A-OK boomers: New ‘Laurel Canyon’ doc will make you swoon over the scene all over again
One of the most sacred musical places in the baby boomer bible sits just above the Sunset Strip in the once-ramshackle Laurel Canyon neighborhood.
The era’s own Garden of Eden, the labyrinthine neighborhood became a tangled nest of creativity that housed rising artists including Joni Mitchell, Carole King, Frank Zappa, James Taylor, Jackson Browne and members of Crosby, Stills, Nash & Young, the Doors, the Mamas & the Papas, the Monkees, Love, the Eagles and dozens of other soon-to-be-famous artists.
Virtually every plugged-in American over 18 has been indoctrinated into understanding that musical history was made in the hills. Histories, memoirs, art books, a few documentaries and a fictional film — it would seem that the story of how a relatively isolated L.A. ZIP code helped connect artists with one another, who then connected with millions of fans, has been told.
“Really, we need another one?” Alison Ellwood, the director of “Laurel Canyon: A Place in Time,” a two-part, 3½-hour limited series that premieres Sunday on Epix, says with a laugh. “We did think a lot about that. But it was this truly magical bubble that gurgled up.”
More than most, Ellwood understands this. She also directed the 2013 documentary “The History of the Eagles.” Like that film, “Laurel Canyon” was produced Alex Gibney’s Jigsaw Pictures. Another of her L.A. music projects, “The Go-Go’s,” will premiere on Showtime in August.
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Bits and pieces of the Laurel Canyon story have certainly been told, Ellwood adds, but none had offered a grand look at the connections and relationships that fertilized the creativity, told entirely from the perspective of the participants. Fewer still have had the budget to afford the music licenses required to properly soundtrack the story. The Andrew Slater-directed, Jakob Dylan-guided “Echo in the Canyon,” which came out in 2019, mines similar terrain but is missing the volume of footage and music required for the kind of film Ellwood wanted to make. (“Echo...” is also missing any mention of Joni Mitchell.)
Ellwood’s “Laurel Canyon” corrects that. The most comprehensive and musically satisfying document of a notably insular scene, the limited series combines sublime performance footage, home movies, artist interviews, choice music and a host of images by two photographers present at the time, Nurit Wilde and Henry Diltz, to tell a vivid story of a period that took place roughly from 1966 to 1972.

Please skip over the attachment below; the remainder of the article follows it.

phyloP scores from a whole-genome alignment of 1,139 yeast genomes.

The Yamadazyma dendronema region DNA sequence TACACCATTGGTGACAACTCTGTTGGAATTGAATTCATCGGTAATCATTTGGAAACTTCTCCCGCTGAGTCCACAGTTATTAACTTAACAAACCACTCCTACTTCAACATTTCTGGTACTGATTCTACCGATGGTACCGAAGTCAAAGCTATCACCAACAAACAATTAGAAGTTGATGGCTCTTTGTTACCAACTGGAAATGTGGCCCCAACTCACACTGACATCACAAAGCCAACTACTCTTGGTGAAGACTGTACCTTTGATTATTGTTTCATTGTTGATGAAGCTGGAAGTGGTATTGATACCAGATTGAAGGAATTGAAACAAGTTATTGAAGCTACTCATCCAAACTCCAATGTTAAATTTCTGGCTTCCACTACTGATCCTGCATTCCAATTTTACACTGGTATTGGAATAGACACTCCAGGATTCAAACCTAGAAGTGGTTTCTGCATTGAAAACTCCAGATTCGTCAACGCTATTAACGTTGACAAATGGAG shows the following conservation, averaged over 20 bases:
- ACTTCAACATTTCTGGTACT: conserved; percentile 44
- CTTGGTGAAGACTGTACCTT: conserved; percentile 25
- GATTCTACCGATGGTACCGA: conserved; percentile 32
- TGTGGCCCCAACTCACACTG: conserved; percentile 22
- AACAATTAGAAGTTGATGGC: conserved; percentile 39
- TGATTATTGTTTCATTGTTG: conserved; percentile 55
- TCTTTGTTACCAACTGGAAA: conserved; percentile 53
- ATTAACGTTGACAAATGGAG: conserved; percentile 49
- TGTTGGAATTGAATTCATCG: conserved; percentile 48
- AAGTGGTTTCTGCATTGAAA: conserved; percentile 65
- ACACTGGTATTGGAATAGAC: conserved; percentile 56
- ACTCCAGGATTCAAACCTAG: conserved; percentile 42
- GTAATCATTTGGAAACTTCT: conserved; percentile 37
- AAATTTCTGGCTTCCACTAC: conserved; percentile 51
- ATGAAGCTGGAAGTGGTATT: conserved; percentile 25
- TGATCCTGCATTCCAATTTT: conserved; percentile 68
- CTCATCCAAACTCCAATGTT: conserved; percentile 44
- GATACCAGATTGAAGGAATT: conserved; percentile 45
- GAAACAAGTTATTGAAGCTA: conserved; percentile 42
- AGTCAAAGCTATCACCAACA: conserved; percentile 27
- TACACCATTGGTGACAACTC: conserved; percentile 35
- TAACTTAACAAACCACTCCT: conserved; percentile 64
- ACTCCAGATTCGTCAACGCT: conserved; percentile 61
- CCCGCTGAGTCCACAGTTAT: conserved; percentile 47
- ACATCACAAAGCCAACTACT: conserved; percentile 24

A music scene that has been idealized to the point of redundancy, it’s represented in this film as akin to Paris in the 1920s, when the stars aligned to connect writers Gertrude Stein, F. Scott Fitzgerald, Kay Boyle and Ernest Hemingway.
From an aesthetic perspective, it’s hard to deny. Mitchell wrote all of her album “Blue” while living with Graham Nash in the canyon. Nash composed “Our House” about their place. Stephen Stills wrote “For What It’s Worth” about the scene down below on the Sunset Strip, and the foundations of his and bandmate Young’s band Buffalo Springfield were laid in that soil. Nash, Stills and Crosby figured out that they could do three-part harmonies here. While living in the Hills, Arthur Lee and his band Love crafted “Forever Changes.”
This music suggested that the new decade might be a little more settled and bucolic than the one they’d all just lived through, like the sparkling afterglow of a particularly great acid trip. It also portended an easing into adulthood, and a desire to create music minus the “yeah-yeah-yeah” screaming and shouting, or the Jimi Hendrix-driven freakouts.
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For those reasons and more, Ellwood, whose feature film directing credits also include “American Jihad,” “Spring Broke” and “Magic Trip: Ken Kesey’s Search for a Kool Place,” had been wanting to focus on the Laurel Canyon music scene for 20 years. A lifelong Doors fan, she was drawn to the neighborhood when researching a documentary on the band that never happened. Along the way, she made connections that convinced her that an untold tale lay beneath the surface.
Guided by photographers Diltz and Wilde, whose presence at regular intervals across the series helps anchor the structure, Ellwood’s narrators include David Crosby, Linda Ronstadt, Alice Cooper, Michelle Phillips, the Monkees’ Mickey Dolenz and Mike Nesmith and the Doors’ Robbie Krieger. Woven in are archival recollections from dead musicians including Love’s Arthur Lee, Zappa, Cass Elliot and Jim Morrison. Though neither Mitchell nor Young agreed to be interviewed for the film, Ellwood’s research team found illuminating archival interviews with both.
The first time Mitchell arrives in “Laurel Canyon,” she’s sitting on a stool preparing to be interviewed. Out of the frame, someone asks her to look into the camera and say who she is.